Sibum and I visited one of Montreal’s more fashionable drinking venues and no sooner did we begin to discuss poetry than our thoughts fell instead upon the barmaid whose every physical move was a small miracle. I can see her still, her lovely hands positioned behind her neck in the most improbable of attitudes, as though choreographed from above. A member of the Ojibwa tribe, she was professional enough to understand that in a place such as this, which caters to the crook, the senator and the poet, intimacy is an illusion involving mirrors and distance. She poured the wine and spread her smile with equal measure. The Italian writer Aldo Buzzi (not to be confused with the Italian writer Aldo Busi) in describing his visit to Djakarta reduces his experiences there to a single glimpse of a woman’s bare feet, finding in them a strong case for the existence of God, more convincing, say, than the ontological argument of Saint Anselm. Yes, God is in the details and that night, in Montreal, He was in that girl’s exquisite hands. A sensible woman will read this and guffaw and she’d be perfectly right to do so. What is man but a walking compendium of his own follies, about to fall flat on his own face? If, however, he is unable to ascribe to the barmaid a fair portion of the universe, what chance will his poetry have? I would suggest that poetry comes from the same doubtful region as one’s gaucheries, where clumsiness is a constant companion to grace. As for Montreal, if there’s an image that sums up my feelings for the place, that best conveys its sense of separateness, its subtle attractiveness and slightly grudging allure, it is upon her, High Priestess to this Bacchanalian temple, that I rest my case. Soon enough, I think, she will be in one of my friend’s poems, if she is not already there. Sibum, in his writing, employs all that he hears and sees.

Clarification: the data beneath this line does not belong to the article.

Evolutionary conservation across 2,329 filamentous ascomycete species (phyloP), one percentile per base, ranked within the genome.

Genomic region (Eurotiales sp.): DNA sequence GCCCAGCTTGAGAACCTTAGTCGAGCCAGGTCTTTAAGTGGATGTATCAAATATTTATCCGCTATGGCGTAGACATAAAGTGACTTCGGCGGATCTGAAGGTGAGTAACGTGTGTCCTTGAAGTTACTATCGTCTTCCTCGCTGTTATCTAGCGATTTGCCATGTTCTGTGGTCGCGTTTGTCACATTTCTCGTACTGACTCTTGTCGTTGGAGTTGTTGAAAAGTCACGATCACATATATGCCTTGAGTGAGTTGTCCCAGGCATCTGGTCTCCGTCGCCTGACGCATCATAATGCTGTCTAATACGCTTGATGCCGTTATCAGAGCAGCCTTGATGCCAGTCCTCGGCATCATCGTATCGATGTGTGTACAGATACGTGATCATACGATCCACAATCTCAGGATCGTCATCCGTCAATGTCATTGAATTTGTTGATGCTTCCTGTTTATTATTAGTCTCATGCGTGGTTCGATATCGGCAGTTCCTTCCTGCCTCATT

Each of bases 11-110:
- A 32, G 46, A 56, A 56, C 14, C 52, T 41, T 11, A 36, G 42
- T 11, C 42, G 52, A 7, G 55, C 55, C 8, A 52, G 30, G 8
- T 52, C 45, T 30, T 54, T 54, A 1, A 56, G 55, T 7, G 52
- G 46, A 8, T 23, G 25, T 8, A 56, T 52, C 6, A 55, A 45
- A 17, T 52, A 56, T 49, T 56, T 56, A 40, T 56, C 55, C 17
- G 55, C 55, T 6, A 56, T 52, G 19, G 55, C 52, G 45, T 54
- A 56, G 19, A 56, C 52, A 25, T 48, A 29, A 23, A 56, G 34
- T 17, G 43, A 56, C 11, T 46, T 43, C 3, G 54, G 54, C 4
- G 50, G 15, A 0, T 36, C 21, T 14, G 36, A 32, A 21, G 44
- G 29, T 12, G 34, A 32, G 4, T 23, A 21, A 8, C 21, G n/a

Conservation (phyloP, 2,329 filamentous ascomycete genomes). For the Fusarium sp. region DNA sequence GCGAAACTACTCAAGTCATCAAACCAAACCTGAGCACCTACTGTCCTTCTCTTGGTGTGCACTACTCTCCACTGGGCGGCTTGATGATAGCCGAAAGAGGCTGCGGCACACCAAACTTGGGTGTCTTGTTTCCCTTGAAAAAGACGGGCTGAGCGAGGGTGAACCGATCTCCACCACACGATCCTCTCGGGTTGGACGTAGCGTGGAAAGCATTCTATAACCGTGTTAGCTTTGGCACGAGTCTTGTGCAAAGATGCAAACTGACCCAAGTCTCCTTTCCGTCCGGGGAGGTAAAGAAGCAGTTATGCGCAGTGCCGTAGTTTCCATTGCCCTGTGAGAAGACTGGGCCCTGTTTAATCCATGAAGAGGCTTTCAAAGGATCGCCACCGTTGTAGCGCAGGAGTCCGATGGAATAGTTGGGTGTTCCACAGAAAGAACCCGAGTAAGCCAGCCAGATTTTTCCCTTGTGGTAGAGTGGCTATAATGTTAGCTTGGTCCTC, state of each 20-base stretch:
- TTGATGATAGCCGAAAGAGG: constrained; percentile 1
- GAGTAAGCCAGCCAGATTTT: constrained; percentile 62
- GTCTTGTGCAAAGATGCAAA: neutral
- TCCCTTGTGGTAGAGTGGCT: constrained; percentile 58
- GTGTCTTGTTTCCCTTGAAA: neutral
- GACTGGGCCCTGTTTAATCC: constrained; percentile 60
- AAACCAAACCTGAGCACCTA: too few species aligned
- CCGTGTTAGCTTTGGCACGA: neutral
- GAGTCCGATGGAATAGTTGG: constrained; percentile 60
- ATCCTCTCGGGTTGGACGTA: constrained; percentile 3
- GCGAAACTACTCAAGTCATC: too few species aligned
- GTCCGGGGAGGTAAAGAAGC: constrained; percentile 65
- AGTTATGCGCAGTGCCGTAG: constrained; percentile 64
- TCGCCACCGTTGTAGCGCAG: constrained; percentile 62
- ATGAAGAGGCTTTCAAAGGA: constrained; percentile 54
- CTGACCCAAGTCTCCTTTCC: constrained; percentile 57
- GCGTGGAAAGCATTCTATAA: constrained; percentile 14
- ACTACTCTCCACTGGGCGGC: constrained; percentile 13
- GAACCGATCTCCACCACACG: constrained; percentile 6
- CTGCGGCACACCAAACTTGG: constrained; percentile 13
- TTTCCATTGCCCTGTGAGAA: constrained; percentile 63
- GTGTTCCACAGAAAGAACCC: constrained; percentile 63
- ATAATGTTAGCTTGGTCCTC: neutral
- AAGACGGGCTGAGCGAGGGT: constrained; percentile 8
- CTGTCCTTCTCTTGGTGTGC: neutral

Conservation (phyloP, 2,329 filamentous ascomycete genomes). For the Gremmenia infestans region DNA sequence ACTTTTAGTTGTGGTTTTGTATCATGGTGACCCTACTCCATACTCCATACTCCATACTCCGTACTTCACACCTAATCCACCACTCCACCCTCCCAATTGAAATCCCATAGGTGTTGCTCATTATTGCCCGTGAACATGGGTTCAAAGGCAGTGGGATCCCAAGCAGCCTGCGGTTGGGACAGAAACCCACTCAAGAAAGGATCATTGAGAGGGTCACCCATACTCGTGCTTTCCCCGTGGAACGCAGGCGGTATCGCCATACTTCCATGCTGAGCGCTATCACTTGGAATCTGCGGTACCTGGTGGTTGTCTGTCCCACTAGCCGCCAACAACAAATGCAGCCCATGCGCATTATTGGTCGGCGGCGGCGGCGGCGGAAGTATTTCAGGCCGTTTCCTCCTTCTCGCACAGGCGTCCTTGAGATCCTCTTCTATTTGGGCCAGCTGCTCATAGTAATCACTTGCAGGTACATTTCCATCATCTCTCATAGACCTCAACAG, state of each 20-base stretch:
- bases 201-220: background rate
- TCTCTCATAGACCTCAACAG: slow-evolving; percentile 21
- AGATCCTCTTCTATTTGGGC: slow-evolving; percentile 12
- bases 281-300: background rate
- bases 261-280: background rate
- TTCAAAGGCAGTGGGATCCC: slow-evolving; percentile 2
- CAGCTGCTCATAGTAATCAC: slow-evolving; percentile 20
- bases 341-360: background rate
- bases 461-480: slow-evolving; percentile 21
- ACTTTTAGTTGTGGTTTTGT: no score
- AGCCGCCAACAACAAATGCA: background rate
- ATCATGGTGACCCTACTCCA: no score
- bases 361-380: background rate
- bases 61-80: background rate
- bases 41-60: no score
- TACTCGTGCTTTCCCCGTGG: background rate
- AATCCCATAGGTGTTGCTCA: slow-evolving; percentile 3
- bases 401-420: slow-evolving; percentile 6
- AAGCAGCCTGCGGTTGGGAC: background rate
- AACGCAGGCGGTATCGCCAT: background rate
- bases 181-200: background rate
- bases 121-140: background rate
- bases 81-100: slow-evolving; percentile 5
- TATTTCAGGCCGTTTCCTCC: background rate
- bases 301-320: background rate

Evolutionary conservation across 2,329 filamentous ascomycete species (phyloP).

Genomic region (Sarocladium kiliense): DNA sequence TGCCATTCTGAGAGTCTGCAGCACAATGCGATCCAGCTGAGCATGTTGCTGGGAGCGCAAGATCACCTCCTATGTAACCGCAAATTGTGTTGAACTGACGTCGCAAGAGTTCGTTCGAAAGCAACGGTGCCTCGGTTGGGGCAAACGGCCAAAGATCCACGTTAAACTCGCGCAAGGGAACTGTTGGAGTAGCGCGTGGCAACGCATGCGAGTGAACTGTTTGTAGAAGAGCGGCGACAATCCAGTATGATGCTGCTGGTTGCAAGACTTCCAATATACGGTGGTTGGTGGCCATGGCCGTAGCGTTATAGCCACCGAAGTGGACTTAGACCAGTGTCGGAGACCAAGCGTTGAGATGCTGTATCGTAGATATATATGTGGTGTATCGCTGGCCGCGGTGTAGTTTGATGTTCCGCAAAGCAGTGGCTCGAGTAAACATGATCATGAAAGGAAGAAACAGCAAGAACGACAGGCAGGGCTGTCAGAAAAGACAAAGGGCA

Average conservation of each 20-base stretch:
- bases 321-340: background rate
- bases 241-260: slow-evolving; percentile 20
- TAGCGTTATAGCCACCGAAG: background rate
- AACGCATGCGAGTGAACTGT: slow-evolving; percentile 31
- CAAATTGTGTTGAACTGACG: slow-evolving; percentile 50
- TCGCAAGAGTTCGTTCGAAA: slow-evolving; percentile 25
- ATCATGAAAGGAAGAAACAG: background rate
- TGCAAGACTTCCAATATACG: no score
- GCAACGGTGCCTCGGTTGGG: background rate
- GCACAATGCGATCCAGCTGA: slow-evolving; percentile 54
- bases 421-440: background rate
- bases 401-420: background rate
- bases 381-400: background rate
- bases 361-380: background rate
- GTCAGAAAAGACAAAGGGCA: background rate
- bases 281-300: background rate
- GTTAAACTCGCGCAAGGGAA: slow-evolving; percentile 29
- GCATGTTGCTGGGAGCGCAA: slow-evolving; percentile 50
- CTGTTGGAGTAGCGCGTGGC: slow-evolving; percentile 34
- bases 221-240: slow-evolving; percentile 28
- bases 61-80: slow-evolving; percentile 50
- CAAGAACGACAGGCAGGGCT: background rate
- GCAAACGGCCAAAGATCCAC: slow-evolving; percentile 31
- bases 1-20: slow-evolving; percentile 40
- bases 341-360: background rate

I have been looking for the superlatives that might wing his most recent book, Girls and Handsome Dogs, into a complete stranger’s hands, but every time I reach for the thesaurus my mind is whisked elsewhere. Some years ago, I woke up one morning and realised I knew nothing about poetry whatsoever. Now, while this might have induced in others of my acquaintance a serious crisis, I felt I had been disburdened of a terrible weight I had been carrying for years: that there is nothing about poetry I can truthfully relate, that to attempt to do so would be merely to seek to construct a second set of wings for the blackbird, which at this moment of writing sings outside. I am not making any claim of superiority here, for poets are, by and large, better equipped to discuss poetry than anyone else. Well, at least some of them are. Quite simply, I do not have the critical language with which to reveal a poem’s deeper mysteries nor can I replicate the system of pulleys by which means a group of words is hoisted above ordinary language. Al dente would be a more honest response to any line I particularly like. Otherwise I will set my seismograph to record the wobble of a branch beneath the blackbird’s footfall, this, too, being suggestive of the chord a fine poem strikes in me. A line from one of Sibum’s poems strikes me as deliciously ludicrous: “She was a citizen of one of Saturn’s moons / Or maybe Nova Scotia, here on a cultural exchange.” (I’ve been to one of those two places, in 1970, on a bicycle.) There is nothing in my mental store that can possibly explain the sheer magic of that line, but what I do know is that those words, put together, strike the most improbable of attitudes. The collection as a whole contains what for me is one of the essential ingredients of poetry: surprise.